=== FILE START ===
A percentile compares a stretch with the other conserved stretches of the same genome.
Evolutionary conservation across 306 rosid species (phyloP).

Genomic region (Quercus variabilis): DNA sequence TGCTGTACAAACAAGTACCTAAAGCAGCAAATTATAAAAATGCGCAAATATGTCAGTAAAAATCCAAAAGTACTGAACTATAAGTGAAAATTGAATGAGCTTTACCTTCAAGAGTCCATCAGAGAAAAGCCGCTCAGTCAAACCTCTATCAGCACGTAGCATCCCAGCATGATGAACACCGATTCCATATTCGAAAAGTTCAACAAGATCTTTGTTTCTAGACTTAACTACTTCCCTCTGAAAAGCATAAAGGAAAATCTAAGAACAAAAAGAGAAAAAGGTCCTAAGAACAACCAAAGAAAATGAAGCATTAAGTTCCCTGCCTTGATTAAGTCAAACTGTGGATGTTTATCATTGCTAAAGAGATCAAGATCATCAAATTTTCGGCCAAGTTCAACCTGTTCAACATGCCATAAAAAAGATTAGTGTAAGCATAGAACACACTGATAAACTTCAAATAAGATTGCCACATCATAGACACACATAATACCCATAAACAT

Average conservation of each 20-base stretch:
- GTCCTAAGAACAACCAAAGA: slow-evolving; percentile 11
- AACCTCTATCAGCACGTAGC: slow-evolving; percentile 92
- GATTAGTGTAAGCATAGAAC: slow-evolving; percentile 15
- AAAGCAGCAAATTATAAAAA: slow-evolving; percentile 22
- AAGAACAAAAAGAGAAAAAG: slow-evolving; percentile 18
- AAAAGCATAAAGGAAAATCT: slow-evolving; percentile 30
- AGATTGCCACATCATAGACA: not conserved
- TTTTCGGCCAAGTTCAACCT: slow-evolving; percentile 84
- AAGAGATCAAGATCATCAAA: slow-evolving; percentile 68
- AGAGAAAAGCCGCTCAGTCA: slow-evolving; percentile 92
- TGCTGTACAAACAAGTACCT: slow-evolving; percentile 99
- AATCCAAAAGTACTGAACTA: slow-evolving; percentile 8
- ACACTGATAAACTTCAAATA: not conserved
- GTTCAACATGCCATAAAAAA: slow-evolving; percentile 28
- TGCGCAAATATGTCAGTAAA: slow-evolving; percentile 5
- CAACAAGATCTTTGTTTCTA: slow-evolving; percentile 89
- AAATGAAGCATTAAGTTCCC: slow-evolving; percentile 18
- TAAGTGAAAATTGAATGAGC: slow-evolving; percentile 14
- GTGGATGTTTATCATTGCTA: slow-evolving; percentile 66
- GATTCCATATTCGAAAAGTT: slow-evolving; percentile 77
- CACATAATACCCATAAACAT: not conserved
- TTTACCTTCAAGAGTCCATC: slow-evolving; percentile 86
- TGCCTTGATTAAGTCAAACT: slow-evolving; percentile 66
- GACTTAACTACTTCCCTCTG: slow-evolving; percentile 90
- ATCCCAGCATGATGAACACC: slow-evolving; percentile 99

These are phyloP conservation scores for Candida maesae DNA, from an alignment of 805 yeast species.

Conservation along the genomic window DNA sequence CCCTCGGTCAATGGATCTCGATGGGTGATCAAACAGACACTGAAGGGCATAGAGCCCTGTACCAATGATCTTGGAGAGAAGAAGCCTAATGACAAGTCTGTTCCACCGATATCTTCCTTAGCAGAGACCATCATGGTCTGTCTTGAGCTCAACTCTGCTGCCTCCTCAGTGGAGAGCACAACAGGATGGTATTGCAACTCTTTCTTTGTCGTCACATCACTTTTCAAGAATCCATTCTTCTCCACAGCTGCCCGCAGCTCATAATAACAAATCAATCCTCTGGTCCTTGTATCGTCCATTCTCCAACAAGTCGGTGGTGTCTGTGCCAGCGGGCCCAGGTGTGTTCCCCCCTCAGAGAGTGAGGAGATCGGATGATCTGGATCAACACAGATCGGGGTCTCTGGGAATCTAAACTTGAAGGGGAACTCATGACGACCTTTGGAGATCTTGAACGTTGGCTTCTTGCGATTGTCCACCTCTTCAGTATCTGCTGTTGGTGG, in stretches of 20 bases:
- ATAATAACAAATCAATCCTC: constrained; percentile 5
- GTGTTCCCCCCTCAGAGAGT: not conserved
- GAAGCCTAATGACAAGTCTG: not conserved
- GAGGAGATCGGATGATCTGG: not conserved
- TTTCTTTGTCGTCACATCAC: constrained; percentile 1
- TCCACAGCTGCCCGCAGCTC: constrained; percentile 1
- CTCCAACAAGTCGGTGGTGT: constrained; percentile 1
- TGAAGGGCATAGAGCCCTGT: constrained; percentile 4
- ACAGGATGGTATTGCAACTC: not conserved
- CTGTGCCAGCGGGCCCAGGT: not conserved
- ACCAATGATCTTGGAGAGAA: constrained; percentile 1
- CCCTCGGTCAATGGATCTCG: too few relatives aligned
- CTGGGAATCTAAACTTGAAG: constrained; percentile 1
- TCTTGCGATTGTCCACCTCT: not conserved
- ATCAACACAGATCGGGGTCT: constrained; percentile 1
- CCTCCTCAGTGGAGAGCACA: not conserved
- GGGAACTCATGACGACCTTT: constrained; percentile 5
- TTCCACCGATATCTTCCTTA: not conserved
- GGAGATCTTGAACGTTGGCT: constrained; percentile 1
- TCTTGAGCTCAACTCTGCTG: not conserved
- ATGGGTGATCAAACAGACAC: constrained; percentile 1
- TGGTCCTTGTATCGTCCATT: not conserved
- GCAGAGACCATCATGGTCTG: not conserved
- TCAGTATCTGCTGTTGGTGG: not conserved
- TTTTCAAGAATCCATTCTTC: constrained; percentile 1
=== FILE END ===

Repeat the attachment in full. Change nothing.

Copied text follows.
A percentile compares a stretch with the other conserved stretches of the same genome.
Evolutionary conservation across 306 rosid species (phyloP).

Genomic region (Quercus variabilis): DNA sequence TGCTGTACAAACAAGTACCTAAAGCAGCAAATTATAAAAATGCGCAAATATGTCAGTAAAAATCCAAAAGTACTGAACTATAAGTGAAAATTGAATGAGCTTTACCTTCAAGAGTCCATCAGAGAAAAGCCGCTCAGTCAAACCTCTATCAGCACGTAGCATCCCAGCATGATGAACACCGATTCCATATTCGAAAAGTTCAACAAGATCTTTGTTTCTAGACTTAACTACTTCCCTCTGAAAAGCATAAAGGAAAATCTAAGAACAAAAAGAGAAAAAGGTCCTAAGAACAACCAAAGAAAATGAAGCATTAAGTTCCCTGCCTTGATTAAGTCAAACTGTGGATGTTTATCATTGCTAAAGAGATCAAGATCATCAAATTTTCGGCCAAGTTCAACCTGTTCAACATGCCATAAAAAAGATTAGTGTAAGCATAGAACACACTGATAAACTTCAAATAAGATTGCCACATCATAGACACACATAATACCCATAAACAT

Average conservation of each 20-base stretch:
- GTCCTAAGAACAACCAAAGA: slow-evolving; percentile 11
- AACCTCTATCAGCACGTAGC: slow-evolving; percentile 92
- GATTAGTGTAAGCATAGAAC: slow-evolving; percentile 15
- AAAGCAGCAAATTATAAAAA: slow-evolving; percentile 22
- AAGAACAAAAAGAGAAAAAG: slow-evolving; percentile 18
- AAAAGCATAAAGGAAAATCT: slow-evolving; percentile 30
- AGATTGCCACATCATAGACA: not conserved
- TTTTCGGCCAAGTTCAACCT: slow-evolving; percentile 84
- AAGAGATCAAGATCATCAAA: slow-evolving; percentile 68
- AGAGAAAAGCCGCTCAGTCA: slow-evolving; percentile 92
- TGCTGTACAAACAAGTACCT: slow-evolving; percentile 99
- AATCCAAAAGTACTGAACTA: slow-evolving; percentile 8
- ACACTGATAAACTTCAAATA: not conserved
- GTTCAACATGCCATAAAAAA: slow-evolving; percentile 28
- TGCGCAAATATGTCAGTAAA: slow-evolving; percentile 5
- CAACAAGATCTTTGTTTCTA: slow-evolving; percentile 89
- AAATGAAGCATTAAGTTCCC: slow-evolving; percentile 18
- TAAGTGAAAATTGAATGAGC: slow-evolving; percentile 14
- GTGGATGTTTATCATTGCTA: slow-evolving; percentile 66
- GATTCCATATTCGAAAAGTT: slow-evolving; percentile 77
- CACATAATACCCATAAACAT: not conserved
- TTTACCTTCAAGAGTCCATC: slow-evolving; percentile 86
- TGCCTTGATTAAGTCAAACT: slow-evolving; percentile 66
- GACTTAACTACTTCCCTCTG: slow-evolving; percentile 90
- ATCCCAGCATGATGAACACC: slow-evolving; percentile 99

These are phyloP conservation scores for Candida maesae DNA, from an alignment of 805 yeast species.

Conservation along the genomic window DNA sequence CCCTCGGTCAATGGATCTCGATGGGTGATCAAACAGACACTGAAGGGCATAGAGCCCTGTACCAATGATCTTGGAGAGAAGAAGCCTAATGACAAGTCTGTTCCACCGATATCTTCCTTAGCAGAGACCATCATGGTCTGTCTTGAGCTCAACTCTGCTGCCTCCTCAGTGGAGAGCACAACAGGATGGTATTGCAACTCTTTCTTTGTCGTCACATCACTTTTCAAGAATCCATTCTTCTCCACAGCTGCCCGCAGCTCATAATAACAAATCAATCCTCTGGTCCTTGTATCGTCCATTCTCCAACAAGTCGGTGGTGTCTGTGCCAGCGGGCCCAGGTGTGTTCCCCCCTCAGAGAGTGAGGAGATCGGATGATCTGGATCAACACAGATCGGGGTCTCTGGGAATCTAAACTTGAAGGGGAACTCATGACGACCTTTGGAGATCTTGAACGTTGGCTTCTTGCGATTGTCCACCTCTTCAGTATCTGCTGTTGGTGG, in stretches of 20 bases:
- ATAATAACAAATCAATCCTC: constrained; percentile 5
- GTGTTCCCCCCTCAGAGAGT: not conserved
- GAAGCCTAATGACAAGTCTG: not conserved
- GAGGAGATCGGATGATCTGG: not conserved
- TTTCTTTGTCGTCACATCAC: constrained; percentile 1
- TCCACAGCTGCCCGCAGCTC: constrained; percentile 1
- CTCCAACAAGTCGGTGGTGT: constrained; percentile 1
- TGAAGGGCATAGAGCCCTGT: constrained; percentile 4
- ACAGGATGGTATTGCAACTC: not conserved
- CTGTGCCAGCGGGCCCAGGT: not conserved
- ACCAATGATCTTGGAGAGAA: constrained; percentile 1
- CCCTCGGTCAATGGATCTCG: too few relatives aligned
- CTGGGAATCTAAACTTGAAG: constrained; percentile 1
- TCTTGCGATTGTCCACCTCT: not conserved
- ATCAACACAGATCGGGGTCT: constrained; percentile 1
- CCTCCTCAGTGGAGAGCACA: not conserved
- GGGAACTCATGACGACCTTT: constrained; percentile 5
- TTCCACCGATATCTTCCTTA: not conserved
- GGAGATCTTGAACGTTGGCT: constrained; percentile 1
- TCTTGAGCTCAACTCTGCTG: not conserved
- ATGGGTGATCAAACAGACAC: constrained; percentile 1
- TGGTCCTTGTATCGTCCATT: not conserved
- GCAGAGACCATCATGGTCTG: not conserved
- TCAGTATCTGCTGTTGGTGG: not conserved
- TTTTCAAGAATCCATTCTTC: constrained; percentile 1